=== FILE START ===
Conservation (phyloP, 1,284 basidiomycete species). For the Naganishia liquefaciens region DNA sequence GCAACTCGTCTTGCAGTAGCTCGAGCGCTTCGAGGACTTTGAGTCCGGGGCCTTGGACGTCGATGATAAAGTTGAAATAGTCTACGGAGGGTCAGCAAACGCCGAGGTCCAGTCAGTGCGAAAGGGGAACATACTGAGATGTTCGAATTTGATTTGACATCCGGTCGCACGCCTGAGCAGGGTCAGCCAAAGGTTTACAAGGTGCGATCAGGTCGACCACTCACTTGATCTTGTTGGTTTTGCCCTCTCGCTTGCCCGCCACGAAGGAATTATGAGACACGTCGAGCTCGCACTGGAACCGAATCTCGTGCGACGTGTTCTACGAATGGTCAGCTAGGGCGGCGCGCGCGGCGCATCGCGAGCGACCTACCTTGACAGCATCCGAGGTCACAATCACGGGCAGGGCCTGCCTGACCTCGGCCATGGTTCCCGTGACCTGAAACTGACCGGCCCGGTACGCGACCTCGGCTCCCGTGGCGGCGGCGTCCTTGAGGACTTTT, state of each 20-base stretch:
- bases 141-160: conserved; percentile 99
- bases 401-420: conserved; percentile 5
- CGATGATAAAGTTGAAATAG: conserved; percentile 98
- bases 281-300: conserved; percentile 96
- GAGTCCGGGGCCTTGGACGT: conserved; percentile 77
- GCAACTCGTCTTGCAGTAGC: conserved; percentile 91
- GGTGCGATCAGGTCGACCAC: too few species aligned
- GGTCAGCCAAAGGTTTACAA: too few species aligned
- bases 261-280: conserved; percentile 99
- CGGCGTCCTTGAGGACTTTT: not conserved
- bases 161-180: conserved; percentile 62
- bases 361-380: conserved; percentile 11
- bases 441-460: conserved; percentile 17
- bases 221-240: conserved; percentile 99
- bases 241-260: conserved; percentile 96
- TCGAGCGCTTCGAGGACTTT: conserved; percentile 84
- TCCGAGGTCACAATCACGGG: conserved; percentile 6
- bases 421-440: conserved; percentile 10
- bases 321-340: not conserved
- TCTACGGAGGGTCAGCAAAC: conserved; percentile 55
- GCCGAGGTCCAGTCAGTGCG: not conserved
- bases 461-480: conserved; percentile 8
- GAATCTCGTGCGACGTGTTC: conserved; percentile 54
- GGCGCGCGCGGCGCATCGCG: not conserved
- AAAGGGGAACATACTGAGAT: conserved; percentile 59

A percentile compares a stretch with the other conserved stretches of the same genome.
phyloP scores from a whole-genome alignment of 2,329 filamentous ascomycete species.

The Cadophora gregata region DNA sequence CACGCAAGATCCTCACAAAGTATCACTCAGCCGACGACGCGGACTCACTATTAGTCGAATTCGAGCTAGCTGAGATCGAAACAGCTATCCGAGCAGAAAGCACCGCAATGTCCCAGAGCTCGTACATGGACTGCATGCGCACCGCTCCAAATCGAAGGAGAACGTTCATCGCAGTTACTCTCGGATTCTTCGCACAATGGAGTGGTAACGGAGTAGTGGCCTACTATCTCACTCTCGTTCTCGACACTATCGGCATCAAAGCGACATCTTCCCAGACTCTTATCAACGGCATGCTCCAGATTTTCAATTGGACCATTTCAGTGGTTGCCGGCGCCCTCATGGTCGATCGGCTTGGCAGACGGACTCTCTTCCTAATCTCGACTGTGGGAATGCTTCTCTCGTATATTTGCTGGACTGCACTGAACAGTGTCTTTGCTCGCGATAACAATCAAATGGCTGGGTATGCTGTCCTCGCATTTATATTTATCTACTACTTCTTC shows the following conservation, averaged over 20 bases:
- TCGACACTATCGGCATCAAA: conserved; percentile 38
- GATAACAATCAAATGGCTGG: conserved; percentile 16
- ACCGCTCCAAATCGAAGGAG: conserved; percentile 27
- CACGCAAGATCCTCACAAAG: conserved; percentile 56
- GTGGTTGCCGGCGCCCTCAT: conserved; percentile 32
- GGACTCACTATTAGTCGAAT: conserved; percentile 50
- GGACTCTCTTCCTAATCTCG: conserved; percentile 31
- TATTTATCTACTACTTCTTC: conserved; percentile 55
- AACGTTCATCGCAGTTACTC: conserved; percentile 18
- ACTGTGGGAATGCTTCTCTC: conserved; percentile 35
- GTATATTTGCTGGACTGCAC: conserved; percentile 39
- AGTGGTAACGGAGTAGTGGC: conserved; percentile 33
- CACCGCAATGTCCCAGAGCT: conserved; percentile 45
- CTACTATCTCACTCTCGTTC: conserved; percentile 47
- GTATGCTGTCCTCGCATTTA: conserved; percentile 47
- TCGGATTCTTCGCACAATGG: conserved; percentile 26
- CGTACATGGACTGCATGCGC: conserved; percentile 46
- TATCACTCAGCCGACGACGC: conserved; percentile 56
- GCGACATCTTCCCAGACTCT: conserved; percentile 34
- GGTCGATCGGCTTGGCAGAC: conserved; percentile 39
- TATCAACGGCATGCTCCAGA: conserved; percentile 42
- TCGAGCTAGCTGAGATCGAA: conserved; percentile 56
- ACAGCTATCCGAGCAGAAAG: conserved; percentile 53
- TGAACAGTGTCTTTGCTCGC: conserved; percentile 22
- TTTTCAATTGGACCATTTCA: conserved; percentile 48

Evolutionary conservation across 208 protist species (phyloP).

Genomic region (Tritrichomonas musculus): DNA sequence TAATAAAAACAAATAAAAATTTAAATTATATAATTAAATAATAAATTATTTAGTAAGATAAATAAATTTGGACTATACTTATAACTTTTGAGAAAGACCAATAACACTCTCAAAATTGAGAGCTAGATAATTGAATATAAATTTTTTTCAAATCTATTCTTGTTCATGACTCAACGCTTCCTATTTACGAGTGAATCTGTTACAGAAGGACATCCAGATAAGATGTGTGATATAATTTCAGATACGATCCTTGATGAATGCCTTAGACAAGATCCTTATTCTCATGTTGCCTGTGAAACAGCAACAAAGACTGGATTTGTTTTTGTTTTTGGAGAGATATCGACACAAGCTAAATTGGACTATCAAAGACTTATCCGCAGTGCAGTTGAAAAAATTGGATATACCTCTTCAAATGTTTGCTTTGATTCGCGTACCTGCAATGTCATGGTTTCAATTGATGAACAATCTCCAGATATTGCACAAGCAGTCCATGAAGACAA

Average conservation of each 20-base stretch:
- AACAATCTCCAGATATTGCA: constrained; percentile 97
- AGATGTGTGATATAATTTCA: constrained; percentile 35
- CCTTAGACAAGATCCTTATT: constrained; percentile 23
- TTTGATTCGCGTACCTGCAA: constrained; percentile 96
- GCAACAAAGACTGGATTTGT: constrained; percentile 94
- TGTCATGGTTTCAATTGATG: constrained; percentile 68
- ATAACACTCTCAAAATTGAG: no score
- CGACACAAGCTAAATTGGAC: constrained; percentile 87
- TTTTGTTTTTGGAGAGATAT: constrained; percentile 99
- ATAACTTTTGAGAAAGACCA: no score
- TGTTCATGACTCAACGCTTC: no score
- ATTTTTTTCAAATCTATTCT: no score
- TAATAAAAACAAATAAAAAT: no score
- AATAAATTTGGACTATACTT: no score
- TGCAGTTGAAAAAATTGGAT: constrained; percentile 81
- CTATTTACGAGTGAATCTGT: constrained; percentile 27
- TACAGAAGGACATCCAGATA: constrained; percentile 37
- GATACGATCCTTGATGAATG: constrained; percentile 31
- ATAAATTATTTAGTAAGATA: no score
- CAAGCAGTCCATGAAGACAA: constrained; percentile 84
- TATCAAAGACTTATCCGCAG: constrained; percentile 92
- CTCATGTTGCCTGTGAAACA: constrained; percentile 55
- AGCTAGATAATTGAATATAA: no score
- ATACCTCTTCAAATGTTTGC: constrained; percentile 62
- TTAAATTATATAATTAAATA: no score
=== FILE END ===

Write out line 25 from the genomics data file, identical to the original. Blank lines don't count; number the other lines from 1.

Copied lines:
- GGCGCGCGCGGCGCATCGCG: not conserved